It might be a coincidence that the Mar. 6-13 Pulse Asia survey which nudged Bongbong up to the top of the vice presidential race ran in parallel with the Pagadian confab, but there is no telling how huge Cerilles' endorsement of the Ilocano senator's candidacy had to be. With Cerilles' support of Bongbong, there is a great possibility that the offices of the President and the Vice President will be occupied by a guy from Mindanao and the Ilocos Region respectively, given the indications on the last survey too on the presidential race. Mayor Rody Duterte of Davao is now just 1% behind survey leader Grace Poe. The race for the presidency is so tight and to the tough talking mayor's strategists, the flash point they must not miss to examine is their candidate's un-competitive rating in Luzon. With some pragmatic moves down North perhaps, where Binay and Poe substantially lead him, Duterte's strategists may blend their candidate's cause with the clannish Ilocanos who are bent on staying solid behind Bongbong no matter what.

For Duterte's sake, however, his latest political ad enjoining the electors not to vote for him if they will not vote also for his running mate, Sen. Allan Cayetano, in this writer's opinion, is embarrassingly full of presumptuousness and arrogance. People say that you do not attach a condition if you are asking for a favor.  Duterte's gimmick has virtually slammed the door shut on whoever is inclining to vote for him but whose priority is on a vice presidential candidate other than Mr. Cayetano. I want to vote for Duterte too, matter of factly speaking, but I feel enslaved and insulted by his rejoinder that he does not want my vote if I am not going to vote for his running mate. Maybe the brash talking Mayor of Davao should quit stretching the bounds of what he perceives to be the people's acceptance of his gutter rhetoric and start to realize that flattering himself too often is just weirdly boring. 

Many voters in Ilocos Norte who are leaning for Duterte have been turned off by the ad. They said that it would be just fine with them if he does not need their vote, after all, they would rather vote for Bongbong for vice president than vote for Duterte for President.  

The party-list KGB is founded by Gov. Antonio Cerilles but he is not one of its nominees. Its first nominee is Atty. Marjun Cerilles, the governor's nephew and a cum laude graduate from the University of the Philippines law school. The second nominee is Atty. Felipe Favila, from the great province of Abra, a very close friend of the governor, and mine too.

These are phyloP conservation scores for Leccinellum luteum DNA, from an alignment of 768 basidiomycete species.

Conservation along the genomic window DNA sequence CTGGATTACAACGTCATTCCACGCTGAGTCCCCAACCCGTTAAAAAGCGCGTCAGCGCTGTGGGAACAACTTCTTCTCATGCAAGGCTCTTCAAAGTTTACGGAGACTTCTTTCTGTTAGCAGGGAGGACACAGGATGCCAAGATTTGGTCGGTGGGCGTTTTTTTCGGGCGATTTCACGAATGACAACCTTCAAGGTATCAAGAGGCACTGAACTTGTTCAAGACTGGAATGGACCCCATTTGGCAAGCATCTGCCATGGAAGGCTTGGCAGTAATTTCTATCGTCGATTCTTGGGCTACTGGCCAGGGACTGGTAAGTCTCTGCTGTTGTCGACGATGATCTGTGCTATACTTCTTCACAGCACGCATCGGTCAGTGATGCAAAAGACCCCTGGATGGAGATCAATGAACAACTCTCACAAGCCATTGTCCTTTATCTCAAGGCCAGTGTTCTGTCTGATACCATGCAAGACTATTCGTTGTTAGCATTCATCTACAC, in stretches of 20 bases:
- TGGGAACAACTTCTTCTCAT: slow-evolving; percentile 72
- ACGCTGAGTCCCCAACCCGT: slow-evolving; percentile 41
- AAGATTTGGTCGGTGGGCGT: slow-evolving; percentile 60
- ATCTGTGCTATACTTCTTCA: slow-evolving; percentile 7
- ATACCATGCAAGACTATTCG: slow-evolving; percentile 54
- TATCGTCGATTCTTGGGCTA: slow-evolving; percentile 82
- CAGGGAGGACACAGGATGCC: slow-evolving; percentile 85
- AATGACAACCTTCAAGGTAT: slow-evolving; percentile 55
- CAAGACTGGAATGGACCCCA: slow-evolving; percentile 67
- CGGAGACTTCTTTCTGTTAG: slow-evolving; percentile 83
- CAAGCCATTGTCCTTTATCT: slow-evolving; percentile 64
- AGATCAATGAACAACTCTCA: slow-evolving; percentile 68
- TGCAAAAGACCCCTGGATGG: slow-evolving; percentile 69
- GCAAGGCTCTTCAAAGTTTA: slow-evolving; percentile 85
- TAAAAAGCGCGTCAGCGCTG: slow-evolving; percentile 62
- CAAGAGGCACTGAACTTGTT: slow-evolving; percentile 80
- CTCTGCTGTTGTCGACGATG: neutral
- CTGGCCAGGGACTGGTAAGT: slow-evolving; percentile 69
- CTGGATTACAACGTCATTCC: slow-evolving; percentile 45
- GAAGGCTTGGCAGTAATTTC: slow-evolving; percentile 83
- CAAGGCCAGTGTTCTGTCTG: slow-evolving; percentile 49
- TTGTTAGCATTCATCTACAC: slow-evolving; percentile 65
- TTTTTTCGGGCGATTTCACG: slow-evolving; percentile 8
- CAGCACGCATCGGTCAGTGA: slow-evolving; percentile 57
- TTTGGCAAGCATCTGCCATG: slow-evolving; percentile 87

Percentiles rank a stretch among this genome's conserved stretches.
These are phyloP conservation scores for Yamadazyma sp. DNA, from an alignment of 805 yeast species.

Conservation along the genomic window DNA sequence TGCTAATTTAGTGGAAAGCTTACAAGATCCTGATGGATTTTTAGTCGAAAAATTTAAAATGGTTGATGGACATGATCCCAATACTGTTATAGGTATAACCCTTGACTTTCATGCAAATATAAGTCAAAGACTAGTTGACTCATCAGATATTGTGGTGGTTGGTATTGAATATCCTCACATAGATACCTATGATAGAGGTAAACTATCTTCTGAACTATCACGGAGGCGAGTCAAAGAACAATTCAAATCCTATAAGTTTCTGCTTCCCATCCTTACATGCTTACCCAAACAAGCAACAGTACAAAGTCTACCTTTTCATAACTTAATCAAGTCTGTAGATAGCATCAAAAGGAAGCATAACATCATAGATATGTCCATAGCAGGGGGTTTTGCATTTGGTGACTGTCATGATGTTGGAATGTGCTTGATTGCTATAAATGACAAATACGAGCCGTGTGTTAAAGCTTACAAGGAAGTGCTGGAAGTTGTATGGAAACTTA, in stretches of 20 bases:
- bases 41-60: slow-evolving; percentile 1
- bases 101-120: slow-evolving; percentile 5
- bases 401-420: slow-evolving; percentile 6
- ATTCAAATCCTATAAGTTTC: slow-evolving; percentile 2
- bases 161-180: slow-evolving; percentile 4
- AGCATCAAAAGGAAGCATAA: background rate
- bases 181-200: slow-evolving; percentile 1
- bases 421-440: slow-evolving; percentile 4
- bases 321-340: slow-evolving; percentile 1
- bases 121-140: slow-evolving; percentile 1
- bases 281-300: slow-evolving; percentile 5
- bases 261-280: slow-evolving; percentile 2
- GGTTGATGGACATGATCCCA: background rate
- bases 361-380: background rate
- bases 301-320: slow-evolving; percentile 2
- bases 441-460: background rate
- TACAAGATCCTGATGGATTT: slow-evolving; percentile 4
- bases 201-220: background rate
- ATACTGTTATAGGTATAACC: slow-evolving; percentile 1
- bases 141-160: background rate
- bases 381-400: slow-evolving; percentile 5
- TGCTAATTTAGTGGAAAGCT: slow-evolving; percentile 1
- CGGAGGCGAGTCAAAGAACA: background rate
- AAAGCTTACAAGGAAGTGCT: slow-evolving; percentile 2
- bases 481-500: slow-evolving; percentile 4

Tony Cerilles and Ipe, as I fondly call Atty. Favila, were my classmates in law school at the University of the East. They graduated and became lawyers; I did not, because I was forced by circumstance to move to the United States after my third year. Ipe worked hard to help Tony get elected as the federated president of the UE student law organization. I helped too, but not as vigorous as Ipe did. Both guys were bright and resourceful. The leadership traits in them were already apparent in college, even at their young ages. When Cerilles became a congressman, Ipe became his chief legal officer. Thereafter, with Tony's help, he became the consultant to the chairman of the PNR Skyway and PNCC Legaspi. He also became the assistant general manager of the Laguna Lake Development Authority and a consultant to Q.C. Mayor Herbert Bautista.

Ipe and I re-crossed path when I came home for good after more than 20 years of residency in America. We accidentally met at the McDonald's by the Sulu Restaurant a couple of years back. He still recognized me, after all the years past, and I readily recognized him too when he called out my name across several tables I was seated from him. Our friendship, in short, was rekindled. When he and Aida Aspiras were forming Kailian, the association of Ilocanos greatly responsible for testing the political waters for Bongbong, he readily urged me to join the group. Kailian launched the first rally for the Bongbong Marcos Movement in the exclusive compound of La Vista last June 6, 2015, which was attended by Marcos die-hards from the legendary Solid North. Some guys from Region 3 and Manila, including Kit Tatad, attended too. It was a vibrant assemblage of people hoping for BBM to declare that he was running for president. Unfortunately, as it turned out, he has preferred to be in the vice presidential race.

KGB is a nationalist organization opposed to foreign intervention on domestic affairs and "dismemberment of any island of the Philippine territory." Its mission is "to strengthen political structures that will address poverty, unemployment, illiteracy and will provide policies that will make the Philippines globally competitive." Although it advocates for lasting peace in the land, especially in Mindanao, KGB is opposed to the Bangsamoro Basic Law (BBL), as its present version is "not inclusive." Cerilles argues that only about 10% of Muslims are residents of Mindanao, "why would they be so privileged now to run the daily lives of the predominantly Christian populace with so little constraint from the national government?" Cerilles and group want peace in Mindanao, but not to be governed by the BBL as presently written. His stand, therefore, squarely conforms with Bongbong's on the BBL.

What is so compelling about the KGB's plan of government is its intention to revive the railway system, as envisioned by the late President Marcos, from Manila to the Ilocos and Cagayan regions. This is an ambitious economic program on this party-list's agenda that Attys. Marjun Cerilles and Favila intend to aggressively pursue if they get elected to congress. As Ilocanos, these guys are well aware of the travel nuances involved between Manila and the North, let alone the tremendous boast the railways would give to the tourism program of the government in Northern Luzon. 

Harmonizing their effort with BBM, if the latter gets elected to the vice presidency, will not be a tall order to do, Ipe asserts. " It would be nice if the huge support that Cerilles has delivered for Bongbong's cause be returned—even for symbolic reasons alone—at the polls this coming May by the Ilocanos," Ipe jokingly added. This writer couldn't agree more with Ipe's small wish; after all, the main men of KGB are all Ilocanos, who like Bongbong, are desirous of transforming the North into an economic hub.